Psoriatic arthritis is an inflammation of the joints and skin. During the development of the condition, psoriasis (skin inflammation) precedes the development of arthritis. Only in about 15% of patients does arthritis precede psoriasis. Psoriatic arthritis affects joints in the feet and hands and can cause pain and inflammation in the hips, spine, elbows and knees. In some cases, the condition affects tendons and causes tissue inflammation in the eyes, lungs, heart and kidneys.
The real cause of psoriatic arthritis is not known but it is believed that genes have something to do with it. The condition occurs in the 40s and 50s and affects men and women equally. Psoriatic arthritis can be mild or severe. In mild cases, it can be years before the condition fully develops. Arthritis in this case may only affect few joints, in particular toe and finger tips. In severe cases, most joints in the body will be affected, the spine included. Patients will experience a burning sensation, pain and stiffness in the spine and sacrum. Adverse change in nails and skin occur, one has reduced range of movement and feels general tiredness.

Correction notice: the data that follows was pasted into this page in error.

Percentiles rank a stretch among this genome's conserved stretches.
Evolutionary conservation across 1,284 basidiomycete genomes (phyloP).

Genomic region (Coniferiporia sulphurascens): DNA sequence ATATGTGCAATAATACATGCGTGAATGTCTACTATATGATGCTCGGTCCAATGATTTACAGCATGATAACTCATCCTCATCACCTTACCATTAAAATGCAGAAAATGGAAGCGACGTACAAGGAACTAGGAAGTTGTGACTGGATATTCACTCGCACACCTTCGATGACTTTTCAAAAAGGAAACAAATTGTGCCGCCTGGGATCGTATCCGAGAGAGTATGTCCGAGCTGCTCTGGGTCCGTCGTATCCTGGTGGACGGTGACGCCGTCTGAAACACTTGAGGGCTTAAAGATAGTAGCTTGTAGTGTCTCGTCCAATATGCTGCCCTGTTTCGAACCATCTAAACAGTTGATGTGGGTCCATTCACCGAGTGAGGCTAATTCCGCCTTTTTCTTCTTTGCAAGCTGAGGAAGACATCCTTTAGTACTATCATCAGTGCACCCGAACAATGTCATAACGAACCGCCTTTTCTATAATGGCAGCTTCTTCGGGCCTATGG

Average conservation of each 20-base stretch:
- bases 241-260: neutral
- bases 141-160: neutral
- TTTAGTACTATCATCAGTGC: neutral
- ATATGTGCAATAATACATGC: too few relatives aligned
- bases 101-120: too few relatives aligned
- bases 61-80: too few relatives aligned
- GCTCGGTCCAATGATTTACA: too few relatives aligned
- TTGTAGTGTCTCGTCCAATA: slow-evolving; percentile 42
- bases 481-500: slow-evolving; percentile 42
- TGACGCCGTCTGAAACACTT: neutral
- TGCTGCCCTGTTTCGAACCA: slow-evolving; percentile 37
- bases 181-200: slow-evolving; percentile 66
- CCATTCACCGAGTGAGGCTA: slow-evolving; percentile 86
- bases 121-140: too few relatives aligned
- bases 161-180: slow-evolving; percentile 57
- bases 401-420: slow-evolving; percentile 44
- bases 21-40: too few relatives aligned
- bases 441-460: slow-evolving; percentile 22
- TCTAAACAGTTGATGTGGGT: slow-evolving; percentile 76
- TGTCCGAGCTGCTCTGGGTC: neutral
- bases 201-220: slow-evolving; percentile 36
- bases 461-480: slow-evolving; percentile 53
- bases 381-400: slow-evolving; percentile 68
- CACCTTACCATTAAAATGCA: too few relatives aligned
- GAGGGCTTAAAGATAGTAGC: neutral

To diagnose psoriasis arthritis, doctors will check for tenderness of the skin, sores and joint swelling. X-ray tests on joints and blood tests may also be done. The doctor may also check for a family history of psoriasis arthritis.
Doctors will prescribe salicylates to reduce pain and inflammation. Severe cases of psoriasis arthritis require more powerful drugs. Disease-modifying antirheumatic drugs (DMARDs) are used for this. These include leflunomide, sulfasalazine and methotrexate. Newer drugs called tumor necrosis factor (TNF) are thought to be the most effective in treating psoriasis arthritis and are currently the preferred treatment for the condition. They include infliximab, adalimumab and etanercept.
Very painful joints may require steroid medications while badly damaged joints may require surgery. Taking up regular exercise will improve movement in some joints.